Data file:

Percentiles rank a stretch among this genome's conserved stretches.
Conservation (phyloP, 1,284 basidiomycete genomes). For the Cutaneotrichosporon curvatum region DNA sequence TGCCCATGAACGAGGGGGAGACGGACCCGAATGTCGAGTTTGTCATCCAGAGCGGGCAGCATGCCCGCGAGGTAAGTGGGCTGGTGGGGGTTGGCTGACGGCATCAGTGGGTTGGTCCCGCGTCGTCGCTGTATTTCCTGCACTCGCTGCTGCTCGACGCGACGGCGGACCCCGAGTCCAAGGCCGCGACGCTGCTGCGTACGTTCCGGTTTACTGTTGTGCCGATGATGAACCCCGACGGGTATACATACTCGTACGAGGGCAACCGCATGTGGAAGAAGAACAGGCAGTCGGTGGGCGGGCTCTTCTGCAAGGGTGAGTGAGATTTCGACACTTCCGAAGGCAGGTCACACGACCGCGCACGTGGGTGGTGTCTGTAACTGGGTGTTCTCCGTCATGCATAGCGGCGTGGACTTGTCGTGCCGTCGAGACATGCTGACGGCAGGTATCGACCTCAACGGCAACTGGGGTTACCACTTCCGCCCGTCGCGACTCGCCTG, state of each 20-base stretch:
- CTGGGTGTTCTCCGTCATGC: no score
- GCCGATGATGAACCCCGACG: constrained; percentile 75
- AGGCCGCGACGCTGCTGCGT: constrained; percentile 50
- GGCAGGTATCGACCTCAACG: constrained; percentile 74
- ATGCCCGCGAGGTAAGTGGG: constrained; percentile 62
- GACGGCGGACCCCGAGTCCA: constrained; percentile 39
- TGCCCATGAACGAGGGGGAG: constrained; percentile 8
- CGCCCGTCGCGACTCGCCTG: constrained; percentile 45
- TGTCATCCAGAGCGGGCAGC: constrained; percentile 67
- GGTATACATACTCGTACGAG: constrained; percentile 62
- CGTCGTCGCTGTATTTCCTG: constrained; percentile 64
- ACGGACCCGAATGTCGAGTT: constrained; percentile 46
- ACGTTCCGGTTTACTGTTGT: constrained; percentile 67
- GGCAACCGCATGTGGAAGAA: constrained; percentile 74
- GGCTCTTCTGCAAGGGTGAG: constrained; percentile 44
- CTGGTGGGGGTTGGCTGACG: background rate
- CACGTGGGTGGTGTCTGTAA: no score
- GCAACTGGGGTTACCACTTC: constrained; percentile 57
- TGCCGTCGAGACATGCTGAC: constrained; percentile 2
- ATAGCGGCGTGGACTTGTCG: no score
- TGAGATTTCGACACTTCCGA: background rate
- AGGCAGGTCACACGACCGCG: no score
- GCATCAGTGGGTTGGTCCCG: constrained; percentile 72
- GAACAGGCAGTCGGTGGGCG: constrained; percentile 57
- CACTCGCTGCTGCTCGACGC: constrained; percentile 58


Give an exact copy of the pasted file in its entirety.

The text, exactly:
Percentiles rank a stretch among this genome's conserved stretches.
Conservation (phyloP, 1,284 basidiomycete genomes). For the Cutaneotrichosporon curvatum region DNA sequence TGCCCATGAACGAGGGGGAGACGGACCCGAATGTCGAGTTTGTCATCCAGAGCGGGCAGCATGCCCGCGAGGTAAGTGGGCTGGTGGGGGTTGGCTGACGGCATCAGTGGGTTGGTCCCGCGTCGTCGCTGTATTTCCTGCACTCGCTGCTGCTCGACGCGACGGCGGACCCCGAGTCCAAGGCCGCGACGCTGCTGCGTACGTTCCGGTTTACTGTTGTGCCGATGATGAACCCCGACGGGTATACATACTCGTACGAGGGCAACCGCATGTGGAAGAAGAACAGGCAGTCGGTGGGCGGGCTCTTCTGCAAGGGTGAGTGAGATTTCGACACTTCCGAAGGCAGGTCACACGACCGCGCACGTGGGTGGTGTCTGTAACTGGGTGTTCTCCGTCATGCATAGCGGCGTGGACTTGTCGTGCCGTCGAGACATGCTGACGGCAGGTATCGACCTCAACGGCAACTGGGGTTACCACTTCCGCCCGTCGCGACTCGCCTG, state of each 20-base stretch:
- CTGGGTGTTCTCCGTCATGC: no score
- GCCGATGATGAACCCCGACG: constrained; percentile 75
- AGGCCGCGACGCTGCTGCGT: constrained; percentile 50
- GGCAGGTATCGACCTCAACG: constrained; percentile 74
- ATGCCCGCGAGGTAAGTGGG: constrained; percentile 62
- GACGGCGGACCCCGAGTCCA: constrained; percentile 39
- TGCCCATGAACGAGGGGGAG: constrained; percentile 8
- CGCCCGTCGCGACTCGCCTG: constrained; percentile 45
- TGTCATCCAGAGCGGGCAGC: constrained; percentile 67
- GGTATACATACTCGTACGAG: constrained; percentile 62
- CGTCGTCGCTGTATTTCCTG: constrained; percentile 64
- ACGGACCCGAATGTCGAGTT: constrained; percentile 46
- ACGTTCCGGTTTACTGTTGT: constrained; percentile 67
- GGCAACCGCATGTGGAAGAA: constrained; percentile 74
- GGCTCTTCTGCAAGGGTGAG: constrained; percentile 44
- CTGGTGGGGGTTGGCTGACG: background rate
- CACGTGGGTGGTGTCTGTAA: no score
- GCAACTGGGGTTACCACTTC: constrained; percentile 57
- TGCCGTCGAGACATGCTGAC: constrained; percentile 2
- ATAGCGGCGTGGACTTGTCG: no score
- TGAGATTTCGACACTTCCGA: background rate
- AGGCAGGTCACACGACCGCG: no score
- GCATCAGTGGGTTGGTCCCG: constrained; percentile 72
- GAACAGGCAGTCGGTGGGCG: constrained; percentile 57
- CACTCGCTGCTGCTCGACGC: constrained; percentile 58